Remembering Ephesus

Remembering Ephesus


Nothing could prepare me for my visit to Ephesus. Words can hardly express the grandeur of these ruins as we walked the marble streets. I was impressed at the beginning of our journey and then we crested the hill… WOW, we stood overlooking the heart of the city and the Celsus Library. I was speechless and for me that says a lot! I wished I could erase all the tourists, step back in time and truly experience Ephesus leisurely without time constraints, maybe another time…

The city of Ephesus, located in what is today western Turkey was one of the greatest seaports of the ancient world. Located on the Aegean sea, Ephesus was a center for travel and commerce. The city was eventually abandoned as the river caused the harbor to fill with silt, today Ephesus is more than 6 miles from the sea. During the 2nd century BC, the Temple of Artemis, considered one of the Seven Wonders of the Ancient World, was built. The goddess Artemis was the virginal goddess of the hunt and associated with fertility. At this time Ephesus was the 4th largest city in the eastern Roman Empire, famous for the Artemis Temple, the Library of Celsus, and its medical school along with being the capital of the slave trade.

The Celsus Library was the third richest library after Alexandria and Pergamum with a capacity for 12,000 scrolls. This library is one of the most beautiful structures in Ephesus, built in 117 A.D., and was dedicated to Celsus, the governor of the province of Asia with his sarcophagus located below.

Ephesus was also one of the most important cities in early Christianity. This was due to the prominence of the city, location, and because Ephesus attracted many Christian leaders including Paul, John, and Timothy. The apostle Paul first appears in Ephesus in Acts 19 , where he presented the message of the kingdom of God in the Jewish synagogue. But when most of the Jews were closed to Paul’s message, he moved to the lecture hall of Tyrannus, where he continued preaching for two years. Paul wrote one of his letters to the Corinthians from Ephesus and also wrote his letter to the Ephesians around 60 AD. From Paul’s teachings, Christianity was accepted by much of the population. Acts 19:23-41 describes a silversmith named Demetrius, an Artemis idol maker, who saw Paul as a threat to their livelihood and the temple, as Paul was preaching against false idols. They rushed to the Great Theater and incited a riot seeking to kill Paul. Paul was willing to enter the theater but the disciples would not let him and convinced him to leave the city. (Many consider the Great Theater to be the most magnificent structure in Ephesus, having 25,000 seats. The photo at the top was taken on these steps!)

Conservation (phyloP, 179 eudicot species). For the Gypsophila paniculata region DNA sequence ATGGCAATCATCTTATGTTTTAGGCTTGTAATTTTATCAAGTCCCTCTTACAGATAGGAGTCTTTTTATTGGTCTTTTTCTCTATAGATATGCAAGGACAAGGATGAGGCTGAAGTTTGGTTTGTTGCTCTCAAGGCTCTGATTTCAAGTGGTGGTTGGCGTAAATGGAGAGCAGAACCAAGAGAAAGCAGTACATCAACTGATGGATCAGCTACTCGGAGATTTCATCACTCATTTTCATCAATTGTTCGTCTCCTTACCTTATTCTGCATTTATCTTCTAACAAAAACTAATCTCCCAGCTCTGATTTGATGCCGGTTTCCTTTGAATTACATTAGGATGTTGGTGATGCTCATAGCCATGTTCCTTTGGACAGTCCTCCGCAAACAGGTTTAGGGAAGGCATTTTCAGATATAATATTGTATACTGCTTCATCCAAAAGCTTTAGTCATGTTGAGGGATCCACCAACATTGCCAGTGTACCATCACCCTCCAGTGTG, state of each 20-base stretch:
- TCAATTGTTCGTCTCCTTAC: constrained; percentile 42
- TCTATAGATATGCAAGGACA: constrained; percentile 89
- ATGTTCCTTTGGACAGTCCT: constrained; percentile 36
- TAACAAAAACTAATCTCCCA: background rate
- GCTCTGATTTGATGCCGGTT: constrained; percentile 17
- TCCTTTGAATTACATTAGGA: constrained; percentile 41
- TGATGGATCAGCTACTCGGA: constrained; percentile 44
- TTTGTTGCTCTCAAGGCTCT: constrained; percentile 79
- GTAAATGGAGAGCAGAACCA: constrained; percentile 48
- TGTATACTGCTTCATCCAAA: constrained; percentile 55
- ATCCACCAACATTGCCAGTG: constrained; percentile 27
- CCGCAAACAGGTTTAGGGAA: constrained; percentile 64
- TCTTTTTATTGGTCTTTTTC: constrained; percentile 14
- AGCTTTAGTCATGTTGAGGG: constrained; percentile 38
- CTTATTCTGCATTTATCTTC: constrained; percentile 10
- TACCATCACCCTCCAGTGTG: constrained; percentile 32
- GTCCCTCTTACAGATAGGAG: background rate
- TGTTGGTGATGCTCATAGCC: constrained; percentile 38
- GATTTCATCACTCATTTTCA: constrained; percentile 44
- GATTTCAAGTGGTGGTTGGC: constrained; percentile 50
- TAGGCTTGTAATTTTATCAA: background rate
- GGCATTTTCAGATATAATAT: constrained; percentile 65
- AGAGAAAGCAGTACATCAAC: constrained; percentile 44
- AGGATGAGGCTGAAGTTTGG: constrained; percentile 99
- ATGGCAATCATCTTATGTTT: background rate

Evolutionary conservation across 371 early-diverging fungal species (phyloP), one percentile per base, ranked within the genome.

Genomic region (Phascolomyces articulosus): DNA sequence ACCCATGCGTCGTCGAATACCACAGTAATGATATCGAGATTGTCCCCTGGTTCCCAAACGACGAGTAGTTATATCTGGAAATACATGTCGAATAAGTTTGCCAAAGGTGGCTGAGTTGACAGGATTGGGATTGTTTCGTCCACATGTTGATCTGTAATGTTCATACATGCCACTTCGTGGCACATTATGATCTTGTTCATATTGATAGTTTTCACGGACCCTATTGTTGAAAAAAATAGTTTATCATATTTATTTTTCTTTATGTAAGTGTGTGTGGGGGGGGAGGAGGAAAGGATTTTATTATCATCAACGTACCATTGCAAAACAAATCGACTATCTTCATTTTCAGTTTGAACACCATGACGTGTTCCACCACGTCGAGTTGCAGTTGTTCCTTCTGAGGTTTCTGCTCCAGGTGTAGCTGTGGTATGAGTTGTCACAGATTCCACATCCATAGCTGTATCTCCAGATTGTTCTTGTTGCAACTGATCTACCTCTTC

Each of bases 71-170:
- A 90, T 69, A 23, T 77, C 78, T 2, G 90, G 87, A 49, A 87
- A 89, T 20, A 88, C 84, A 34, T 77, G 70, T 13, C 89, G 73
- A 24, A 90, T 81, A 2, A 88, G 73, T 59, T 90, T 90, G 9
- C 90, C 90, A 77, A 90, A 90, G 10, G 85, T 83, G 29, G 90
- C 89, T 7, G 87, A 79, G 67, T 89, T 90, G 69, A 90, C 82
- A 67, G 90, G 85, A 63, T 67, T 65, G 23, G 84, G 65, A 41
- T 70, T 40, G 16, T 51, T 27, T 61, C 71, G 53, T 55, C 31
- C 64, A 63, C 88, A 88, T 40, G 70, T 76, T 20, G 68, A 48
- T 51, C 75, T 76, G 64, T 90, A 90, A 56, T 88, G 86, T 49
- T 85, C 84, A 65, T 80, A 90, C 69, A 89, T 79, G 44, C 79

Ephesus is also believed by many to be where Mother Mary lived out her final days. The reasons supporting this claim are that Jesus entrusted his mother to the Beloved Disciple, believed to be John and Christian tradition also associated John with Ephesus where is believed to have spent the later years of his life. (The Basilica of St. John is close by and claims that he was buried there.) There is also a supernatural claim, in the 19th century a German nun, Anne Catherine Emmurich claimed to have visions. In these she saw the house of the Virgin Mary and was able to completely describe it. Her visions were later published and in the 19th century, a Catholic research team found the site she described  though she had never seen it in person. Catholic tradition is divided, however several popes have visited the site and endorsed it as a shrine. This is where the first church dedicated to Mary is located and the same church is known as one of the seven churches of the Apocalypse.

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